Buddhist scholar Daiei Kaneko represents a modern understanding of Jodo Shinshu Buddhism, although he’s not widely known in the West. An e-book, “A Thinking Person’s Guide to Shin Buddhism,” captures his thinking and helps explain Shinshu in contemporary terms. Continue reading “Daiei Kaneko’s Guide to Shin Buddhism”
Our temples are beginning to hold their Higan services beginning this Sunday. At the beginning of Autumn, many Buddhist temples hold a special service called “Higan.” The name “Higan” means crossing over to the “other shore.” Continue reading “Fall Equinox Service”
By Rev. Frederick Brenion
Ohigan comes twice a year in Spring and Fall. It means “encountering the other shore.” Yet we cannot come to grips with this “other shore” until we stand on this shore’s edge. When we do, we find Ohigan is not just twice a year. It is every moment of our lives. Continue reading “Fleeting World, Burning House”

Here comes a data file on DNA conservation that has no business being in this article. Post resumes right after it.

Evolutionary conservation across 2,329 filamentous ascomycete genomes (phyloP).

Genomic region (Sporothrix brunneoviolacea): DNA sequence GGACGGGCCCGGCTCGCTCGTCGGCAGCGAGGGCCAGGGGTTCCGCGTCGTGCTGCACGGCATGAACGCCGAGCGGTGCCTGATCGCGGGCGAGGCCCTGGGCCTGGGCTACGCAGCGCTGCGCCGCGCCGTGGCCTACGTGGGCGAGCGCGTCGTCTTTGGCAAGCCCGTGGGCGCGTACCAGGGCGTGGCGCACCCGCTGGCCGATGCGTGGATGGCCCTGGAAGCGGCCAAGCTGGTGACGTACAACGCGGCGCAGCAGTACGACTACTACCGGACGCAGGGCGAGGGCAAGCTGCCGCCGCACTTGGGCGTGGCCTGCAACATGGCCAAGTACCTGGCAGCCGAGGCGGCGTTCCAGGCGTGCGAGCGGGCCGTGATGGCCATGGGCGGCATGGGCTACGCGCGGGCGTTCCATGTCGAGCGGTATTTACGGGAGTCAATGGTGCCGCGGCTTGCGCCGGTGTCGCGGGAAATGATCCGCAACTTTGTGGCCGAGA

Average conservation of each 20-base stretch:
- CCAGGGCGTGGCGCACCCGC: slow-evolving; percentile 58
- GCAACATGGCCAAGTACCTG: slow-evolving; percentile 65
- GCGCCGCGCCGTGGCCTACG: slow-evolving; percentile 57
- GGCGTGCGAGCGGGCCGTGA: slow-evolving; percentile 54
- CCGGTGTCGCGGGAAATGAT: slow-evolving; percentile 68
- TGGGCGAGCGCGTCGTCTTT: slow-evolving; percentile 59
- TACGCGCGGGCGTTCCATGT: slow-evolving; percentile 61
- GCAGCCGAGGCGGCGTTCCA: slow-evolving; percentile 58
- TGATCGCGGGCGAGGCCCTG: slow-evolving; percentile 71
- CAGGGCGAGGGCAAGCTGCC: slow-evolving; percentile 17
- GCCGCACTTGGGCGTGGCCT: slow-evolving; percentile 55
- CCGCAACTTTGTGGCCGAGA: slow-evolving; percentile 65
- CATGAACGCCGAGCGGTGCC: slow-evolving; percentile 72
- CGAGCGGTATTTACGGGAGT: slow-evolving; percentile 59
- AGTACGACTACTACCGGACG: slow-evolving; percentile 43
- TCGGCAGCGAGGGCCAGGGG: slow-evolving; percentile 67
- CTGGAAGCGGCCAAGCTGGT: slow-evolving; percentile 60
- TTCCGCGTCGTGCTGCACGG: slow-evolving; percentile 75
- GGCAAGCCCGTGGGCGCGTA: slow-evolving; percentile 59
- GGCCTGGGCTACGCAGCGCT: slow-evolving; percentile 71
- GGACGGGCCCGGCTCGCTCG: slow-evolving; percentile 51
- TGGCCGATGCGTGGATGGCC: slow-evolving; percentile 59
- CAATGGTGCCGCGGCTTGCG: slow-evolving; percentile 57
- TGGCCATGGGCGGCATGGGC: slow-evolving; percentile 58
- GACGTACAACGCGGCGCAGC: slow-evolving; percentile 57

Berkeley Obon 2018
By Rev. Ken Yamada
A crowd of people wearing Japanese clothing recently formed a circle on a Berkeley, California, street and began dancing, following the Buddhist observance “Obon.” Even more unusual, this was a gathering of two different Jodo Shinshu Buddhist groups—Nishi Honganji and Higashi Honganji.
For more than 30 years, the two Berkeley temples have held a joint Bon dance, each alternating as host. This tradition is ironic considering their histories rooted in conflict that resulted in their split—twice. Continue reading “Berkeley’s Unique Obon”
Hisako Mori is a second generation Japanese, or Nikkei, who was born in Brazil. Her parents emigrated from Japan to Brazil after World War II.
As a teenager, she felt a typical adolescent rebelliousness towards her mother. Then she met a Jodo Shinshu minister and began looking within herself, rather than outside herself.
Continue reading “Buddhism of Obrigada (thank you)”